You may want to consider buying a special medical travel policy even if your health plan does cover you overseas. Travel health insurance and medical evacu­ation insurance are both short-term supple­mental policies that cover health care costs on a trip and are relatively inexpensive. Overseas hospitals will often work directly with your travel-insurance carrier on billing but not with your regular health insurance company. This is partic­u­larly true in emergency situa­tions involving costly proce­dures or overnight stays. Non-emergency doctor visits will likely be an out-of-pocket expense.

Another advantage of travel health insurance is that they cover many pre-existing condi­tions depending on when you buy the coverage and how recently you’ve been treated for the condition. In addition to covering costs of treatment or medical evacu­ation, the travel health insurer can also assist in organizing and coordi­nating care and keeping relatives informed. This is especially important when the traveler is severely ill or injured and requires medical evacu­ation.

Evacuation Insurance

Even if you have covered the cost of getting medical care, the quality of care may be inade­quate. Medical evacu­ation from a resource-poor area to a hospital where defin­itive care can be obtained may be necessary. The cost of evacu­ation can start at $25,000 and exceed $250,0001. Be sure to check the emergency medical trans­portation benefit on the travel health policy you are consid­ering. The benefit limit can be as high as $500,000 or $1 million, depending on which plan you choose. The Centers for Disease Control & Prevention advises2 all travelers to scrutinize all policies before purchase, looking for those that provide:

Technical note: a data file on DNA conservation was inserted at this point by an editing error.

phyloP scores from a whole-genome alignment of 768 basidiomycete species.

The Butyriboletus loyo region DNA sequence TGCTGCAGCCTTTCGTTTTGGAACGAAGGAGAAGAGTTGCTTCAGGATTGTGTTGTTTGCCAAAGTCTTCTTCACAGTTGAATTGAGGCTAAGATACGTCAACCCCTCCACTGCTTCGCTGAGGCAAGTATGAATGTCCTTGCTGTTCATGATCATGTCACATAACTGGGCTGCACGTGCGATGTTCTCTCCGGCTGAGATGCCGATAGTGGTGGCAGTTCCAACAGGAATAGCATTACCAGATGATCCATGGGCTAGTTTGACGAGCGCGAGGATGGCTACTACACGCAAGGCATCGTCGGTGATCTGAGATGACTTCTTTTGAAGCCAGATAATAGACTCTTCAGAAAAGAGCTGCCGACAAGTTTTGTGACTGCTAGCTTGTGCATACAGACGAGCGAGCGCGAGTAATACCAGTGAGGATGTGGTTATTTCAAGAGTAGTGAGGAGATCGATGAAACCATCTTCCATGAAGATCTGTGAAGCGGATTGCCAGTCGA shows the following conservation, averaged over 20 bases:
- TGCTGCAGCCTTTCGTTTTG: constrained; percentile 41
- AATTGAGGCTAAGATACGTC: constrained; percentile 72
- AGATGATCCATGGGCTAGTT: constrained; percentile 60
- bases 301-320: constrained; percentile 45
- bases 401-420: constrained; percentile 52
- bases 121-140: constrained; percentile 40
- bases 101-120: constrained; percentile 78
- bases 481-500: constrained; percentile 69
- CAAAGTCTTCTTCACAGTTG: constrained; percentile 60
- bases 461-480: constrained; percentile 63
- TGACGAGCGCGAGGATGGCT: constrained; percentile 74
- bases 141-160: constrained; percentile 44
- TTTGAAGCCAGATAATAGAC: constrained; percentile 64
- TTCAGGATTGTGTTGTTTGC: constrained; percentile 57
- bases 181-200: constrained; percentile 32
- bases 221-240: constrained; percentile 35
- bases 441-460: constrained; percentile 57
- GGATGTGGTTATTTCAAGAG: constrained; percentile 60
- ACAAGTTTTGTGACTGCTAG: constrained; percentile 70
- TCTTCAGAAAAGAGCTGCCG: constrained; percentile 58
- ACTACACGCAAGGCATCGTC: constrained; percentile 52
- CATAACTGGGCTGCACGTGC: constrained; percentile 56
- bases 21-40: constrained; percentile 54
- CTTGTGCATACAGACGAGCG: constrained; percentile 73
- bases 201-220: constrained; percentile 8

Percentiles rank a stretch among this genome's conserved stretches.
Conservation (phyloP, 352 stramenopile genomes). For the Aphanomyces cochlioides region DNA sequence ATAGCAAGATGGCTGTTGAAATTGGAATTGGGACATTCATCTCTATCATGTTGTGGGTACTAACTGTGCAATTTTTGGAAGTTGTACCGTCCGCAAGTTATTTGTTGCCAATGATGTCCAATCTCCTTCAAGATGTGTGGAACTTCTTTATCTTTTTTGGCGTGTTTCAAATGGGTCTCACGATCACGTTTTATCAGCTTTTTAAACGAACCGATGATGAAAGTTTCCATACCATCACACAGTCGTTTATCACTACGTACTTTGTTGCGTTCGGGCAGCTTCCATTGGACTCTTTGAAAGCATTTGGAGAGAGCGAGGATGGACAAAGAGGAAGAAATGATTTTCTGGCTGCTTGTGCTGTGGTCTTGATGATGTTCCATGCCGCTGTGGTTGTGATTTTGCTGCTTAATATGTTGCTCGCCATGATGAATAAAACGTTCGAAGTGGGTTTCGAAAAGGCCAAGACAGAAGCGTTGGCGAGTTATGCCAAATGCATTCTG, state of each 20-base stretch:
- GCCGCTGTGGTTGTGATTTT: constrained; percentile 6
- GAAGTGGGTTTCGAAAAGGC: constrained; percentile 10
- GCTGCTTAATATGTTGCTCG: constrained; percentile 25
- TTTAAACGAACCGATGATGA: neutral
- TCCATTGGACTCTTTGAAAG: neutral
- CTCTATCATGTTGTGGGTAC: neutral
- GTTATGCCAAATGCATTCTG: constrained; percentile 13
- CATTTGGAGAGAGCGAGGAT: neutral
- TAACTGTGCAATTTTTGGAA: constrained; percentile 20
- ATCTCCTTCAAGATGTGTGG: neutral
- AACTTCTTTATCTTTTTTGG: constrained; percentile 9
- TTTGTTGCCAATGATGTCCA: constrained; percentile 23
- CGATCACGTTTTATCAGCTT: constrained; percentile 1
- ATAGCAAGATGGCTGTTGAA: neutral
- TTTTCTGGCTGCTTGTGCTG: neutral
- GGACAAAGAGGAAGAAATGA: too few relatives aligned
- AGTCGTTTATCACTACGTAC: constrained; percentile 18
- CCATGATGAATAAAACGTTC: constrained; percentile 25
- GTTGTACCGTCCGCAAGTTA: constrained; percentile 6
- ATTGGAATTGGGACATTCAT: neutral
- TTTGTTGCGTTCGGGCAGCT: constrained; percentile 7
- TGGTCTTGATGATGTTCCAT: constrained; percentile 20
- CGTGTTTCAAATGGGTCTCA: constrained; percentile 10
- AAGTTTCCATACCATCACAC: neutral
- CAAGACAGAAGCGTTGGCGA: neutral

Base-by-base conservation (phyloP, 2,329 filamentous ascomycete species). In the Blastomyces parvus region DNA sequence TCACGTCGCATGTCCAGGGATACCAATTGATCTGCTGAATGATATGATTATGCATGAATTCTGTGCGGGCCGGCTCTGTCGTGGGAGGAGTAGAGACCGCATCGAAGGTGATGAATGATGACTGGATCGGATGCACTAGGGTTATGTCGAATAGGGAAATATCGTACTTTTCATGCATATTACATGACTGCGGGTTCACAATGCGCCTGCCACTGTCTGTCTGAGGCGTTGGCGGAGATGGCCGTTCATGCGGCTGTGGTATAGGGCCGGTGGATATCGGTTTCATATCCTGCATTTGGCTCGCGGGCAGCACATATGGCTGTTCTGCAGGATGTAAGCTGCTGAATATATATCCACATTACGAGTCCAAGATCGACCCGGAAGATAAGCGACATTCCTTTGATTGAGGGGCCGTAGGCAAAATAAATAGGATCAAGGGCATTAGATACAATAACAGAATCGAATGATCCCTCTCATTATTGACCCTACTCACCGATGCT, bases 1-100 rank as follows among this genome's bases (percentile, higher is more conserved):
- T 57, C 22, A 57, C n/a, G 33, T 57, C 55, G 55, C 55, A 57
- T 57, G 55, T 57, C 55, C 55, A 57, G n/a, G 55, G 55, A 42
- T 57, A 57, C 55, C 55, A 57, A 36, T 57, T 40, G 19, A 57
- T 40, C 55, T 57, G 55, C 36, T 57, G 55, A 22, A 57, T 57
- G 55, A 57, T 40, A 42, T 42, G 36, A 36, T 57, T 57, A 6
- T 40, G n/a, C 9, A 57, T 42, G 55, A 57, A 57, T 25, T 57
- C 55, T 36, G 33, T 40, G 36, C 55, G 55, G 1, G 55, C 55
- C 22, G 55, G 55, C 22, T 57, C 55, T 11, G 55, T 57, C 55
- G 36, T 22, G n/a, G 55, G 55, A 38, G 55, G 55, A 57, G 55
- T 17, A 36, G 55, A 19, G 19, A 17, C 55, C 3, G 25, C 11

• Arrange­ments with hospitals to guarantee payments directly
  • Assis­tance via a 24-hour physician-backed support center (critical for medical evacu­ation insurance)
  • Emergency medical transport to facil­ities that are equiv­alent to those in the home country or to the home country itself (repatri­ation)
  • Any specific medical services that may apply to their circum­stances, such as coverage of high-risk activ­ities

A discussion of insurance options is an important part of any pretravel consul­tation. Partic­u­larly for those who plan extended travel outside the United States, have under­lying health condi­tions, partic­ipate in high-risk activ­ities, or if the desti­nation is remote and lacks high-quality medical facil­ities.

Severe illness or injury abroad may result in a financial burden when traveling. Although planning for every possible contin­gency is impos­sible, travelers can reduce the cost of a medical emergency by planning ahead. Take the time to create a medical bio to take with you and review your insurance coverages. Buy supple­mental coverage if needed.

Rick’s Tips:

  • Medical insurance may not be honored when traveling in a country identified as at-risk by the U.S. State Department.
  • Overseas hospitals often work directly with travel-insurance carriers on billing but not with regular health insurance companies.
  • Travel health insurers can also assist in organizing and coordi­nating care and keeping relatives informed.

Five myths about medical evacu­a­tions. USA Today. July 6, 2015

Centers for Disease Control & Prevention, Chapter 2 – Obtaining Health Care Abroad. By Rhett J. Stoney.